"The teaching of God is being one in three is truly a remarkable, remarkable fact That brings the immensity of God's presence and the creative power of God's presence home to the simplicity of my soul. So as much as I kneel before the majesty of God, I can at one in the same time, also reach back out to God and call him 'Abba' or 'Daddy'. It's truly remarkable. And in searching for this God who now has a face and a personality, I began to focus not so much on what I need to do that God wants as much as who I am." - Father Mark
Hi everyone, and welcome to Weekly Homilies with Father Mark Suslenko, Pastor of SS. Isidore and Maria Parish in Glastonbury, Connecticut. We are part of the Catholic Archdiocese of Hartford. I'm Carol Vassar, parish director of communications, and you're listening to Season 4, Episode 20 for the Solemnity of the Most Holy Trinity: May 30, 2021. Our Gospel reading is from Matthew, Chapter 28, verses 16-20
The eleven disciples went to Galilee, to the mountain to which Jesus had ordered them. When they all saw him, they worshiped, but they doubted.
Then Jesus approached and said to them, "All power in heaven and on earth has been given to me. Go, therefore, and make disciples of all nations, baptizing them in the name of the Father, and of the Son, and of the Holy Spirit,
teaching them to observe all that I have commanded you.
And behold, I am with you always, until the end of the age."
The Gospel of the Lord
“Becoming a Dwelling for the Holy Trinity” by Father Mark S. Suslenko, Pastor, SS. Isidore and Maria Parish, Glastonbury, Connecticut
How do I love God? How do I love God? When that question gets asked, perhaps some of you are trying to formulate an appropriate response. Many folks, when asked that question, respond something like this: I love God by doing what I think God wants. I love God by doing what I think God wants. And then they proceed to formulate a list of those things that they think God wants and their ability to do those things then measures their love for God.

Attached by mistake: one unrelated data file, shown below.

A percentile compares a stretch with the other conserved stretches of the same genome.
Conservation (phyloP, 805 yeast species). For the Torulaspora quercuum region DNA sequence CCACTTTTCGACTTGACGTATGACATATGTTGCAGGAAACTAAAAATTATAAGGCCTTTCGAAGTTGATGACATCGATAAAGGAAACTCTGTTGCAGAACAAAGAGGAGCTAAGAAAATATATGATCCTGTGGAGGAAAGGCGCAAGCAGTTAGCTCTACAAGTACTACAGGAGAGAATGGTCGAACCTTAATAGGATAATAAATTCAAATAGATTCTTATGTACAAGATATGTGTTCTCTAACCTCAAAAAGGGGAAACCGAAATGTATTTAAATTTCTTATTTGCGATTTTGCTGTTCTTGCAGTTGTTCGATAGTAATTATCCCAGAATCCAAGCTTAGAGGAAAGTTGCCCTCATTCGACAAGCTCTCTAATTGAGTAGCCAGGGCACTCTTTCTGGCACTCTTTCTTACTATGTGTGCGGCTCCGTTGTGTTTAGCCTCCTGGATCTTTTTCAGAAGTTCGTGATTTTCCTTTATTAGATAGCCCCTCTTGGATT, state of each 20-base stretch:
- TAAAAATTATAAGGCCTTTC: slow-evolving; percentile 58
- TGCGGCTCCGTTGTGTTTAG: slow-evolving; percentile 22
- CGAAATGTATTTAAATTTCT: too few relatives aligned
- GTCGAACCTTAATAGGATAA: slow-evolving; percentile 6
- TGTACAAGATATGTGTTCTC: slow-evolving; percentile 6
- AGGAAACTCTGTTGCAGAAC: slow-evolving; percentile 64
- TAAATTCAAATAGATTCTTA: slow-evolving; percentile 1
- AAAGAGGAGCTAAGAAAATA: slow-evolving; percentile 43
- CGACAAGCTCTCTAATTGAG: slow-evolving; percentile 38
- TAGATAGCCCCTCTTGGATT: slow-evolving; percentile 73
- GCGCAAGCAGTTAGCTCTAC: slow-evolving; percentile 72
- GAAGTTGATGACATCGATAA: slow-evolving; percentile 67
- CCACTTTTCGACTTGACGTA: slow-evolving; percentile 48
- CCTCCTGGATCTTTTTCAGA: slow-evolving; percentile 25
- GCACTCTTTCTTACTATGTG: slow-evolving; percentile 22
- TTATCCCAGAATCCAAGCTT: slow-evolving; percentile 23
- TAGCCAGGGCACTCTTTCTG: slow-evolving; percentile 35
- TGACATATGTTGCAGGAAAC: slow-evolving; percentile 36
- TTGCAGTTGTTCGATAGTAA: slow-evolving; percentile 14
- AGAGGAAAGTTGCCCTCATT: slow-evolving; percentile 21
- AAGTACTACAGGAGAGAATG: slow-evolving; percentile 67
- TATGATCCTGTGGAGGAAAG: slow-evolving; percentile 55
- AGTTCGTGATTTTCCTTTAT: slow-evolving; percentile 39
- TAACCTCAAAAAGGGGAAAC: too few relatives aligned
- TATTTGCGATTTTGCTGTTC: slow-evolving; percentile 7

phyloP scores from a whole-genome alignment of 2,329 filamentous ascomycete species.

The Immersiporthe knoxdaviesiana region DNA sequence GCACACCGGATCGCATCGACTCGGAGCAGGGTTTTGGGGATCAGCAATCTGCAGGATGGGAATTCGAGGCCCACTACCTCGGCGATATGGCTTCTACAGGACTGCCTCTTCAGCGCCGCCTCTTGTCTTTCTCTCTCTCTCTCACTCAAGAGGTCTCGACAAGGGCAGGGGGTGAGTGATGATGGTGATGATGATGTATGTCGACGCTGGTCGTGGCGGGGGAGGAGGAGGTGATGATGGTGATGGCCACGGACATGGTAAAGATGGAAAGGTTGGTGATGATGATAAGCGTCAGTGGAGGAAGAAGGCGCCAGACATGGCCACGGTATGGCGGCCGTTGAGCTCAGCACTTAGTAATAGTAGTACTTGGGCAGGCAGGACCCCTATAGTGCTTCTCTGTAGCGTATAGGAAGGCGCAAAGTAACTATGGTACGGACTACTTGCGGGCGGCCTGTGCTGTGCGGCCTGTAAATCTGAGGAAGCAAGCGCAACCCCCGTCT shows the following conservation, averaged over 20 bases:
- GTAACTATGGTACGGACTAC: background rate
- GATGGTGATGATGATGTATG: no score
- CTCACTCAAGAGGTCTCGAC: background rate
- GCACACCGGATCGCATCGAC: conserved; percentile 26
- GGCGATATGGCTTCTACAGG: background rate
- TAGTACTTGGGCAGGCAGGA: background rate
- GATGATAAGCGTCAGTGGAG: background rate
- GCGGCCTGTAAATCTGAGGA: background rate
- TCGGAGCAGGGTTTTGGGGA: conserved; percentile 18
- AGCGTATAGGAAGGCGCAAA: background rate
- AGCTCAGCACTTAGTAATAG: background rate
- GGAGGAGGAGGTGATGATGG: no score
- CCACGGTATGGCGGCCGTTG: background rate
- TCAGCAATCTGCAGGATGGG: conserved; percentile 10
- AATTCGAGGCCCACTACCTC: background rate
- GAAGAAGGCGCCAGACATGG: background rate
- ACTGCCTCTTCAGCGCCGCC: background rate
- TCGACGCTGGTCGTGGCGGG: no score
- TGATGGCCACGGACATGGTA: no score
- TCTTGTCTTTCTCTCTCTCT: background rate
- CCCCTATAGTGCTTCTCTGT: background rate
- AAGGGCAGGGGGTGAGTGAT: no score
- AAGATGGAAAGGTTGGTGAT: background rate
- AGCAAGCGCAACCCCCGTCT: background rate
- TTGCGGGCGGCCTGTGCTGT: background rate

Now, as we look at our human relationships, is that the measure of our love for one another?
As human beings, we have many relationships in our lives. Relationships that are necessary and useful for us to have wellbeing and a sense of happiness. Some of the more significant ones are such as mother or father; brother or sister; friend, confidant, or spouse. As you look at those significant intimate relationships in your life, those that really matter above others, is it enough to say that your love for those people is purely a reflection of doing what you think they want you to do? Or is there something more?
In our human relationships, if they are intimate and healthy and whole, there is a quality of presence that is brought to those relationships that, in and of itself, bonds us in love. That quality of presence has more to do with being than doing; being than doing.
So as you look at the totality of who we are as people, then it stands to reason that our love for God, as our love for other people in our lives, can't simply be measured by doing what we think God wants.
Our human relationships are so important to us. If we stop and reflect what life would be like without them, it's truly a frightening thought. But as good as our human relationships are, and as necessary as they are, there's a risk. They can distract us. You see, we become so earthly focused, so focused on the particulars of our everyday life, of the people whom we center around for every day affairs that we can easily begin to mask and disguise something that's going on inside of us. And that something is an ache, a desire, a connection with something or someone that cannot be found just in my human interactions. And it all has to do with wrestling with a very existential question about ourselves that has to do with why we are here. You see the way we conduct the business of our lives, sometimes it reflects that we are here because of just earthly stuff because of what's happening around us. When we step aside from that, we really begin to reflect on that and think beyond those things, we realize that there's a longing inside of us. It's in the depth of our soul that can't settle for an answer to the reason for my existence as being just because.
We need to have more than that. We need to find a better answer than human life is just because. And so there's a desire, there's a longing, when we peel it all back, to be connected with the reason for our existence. And that is God. Only God can fill the God hole in us. Not another person, not another thing, not another adventure, not another human accomplishment: only God can fill the God hole in us, and bring us an answer to why we are here, that is more eternal, better than just because.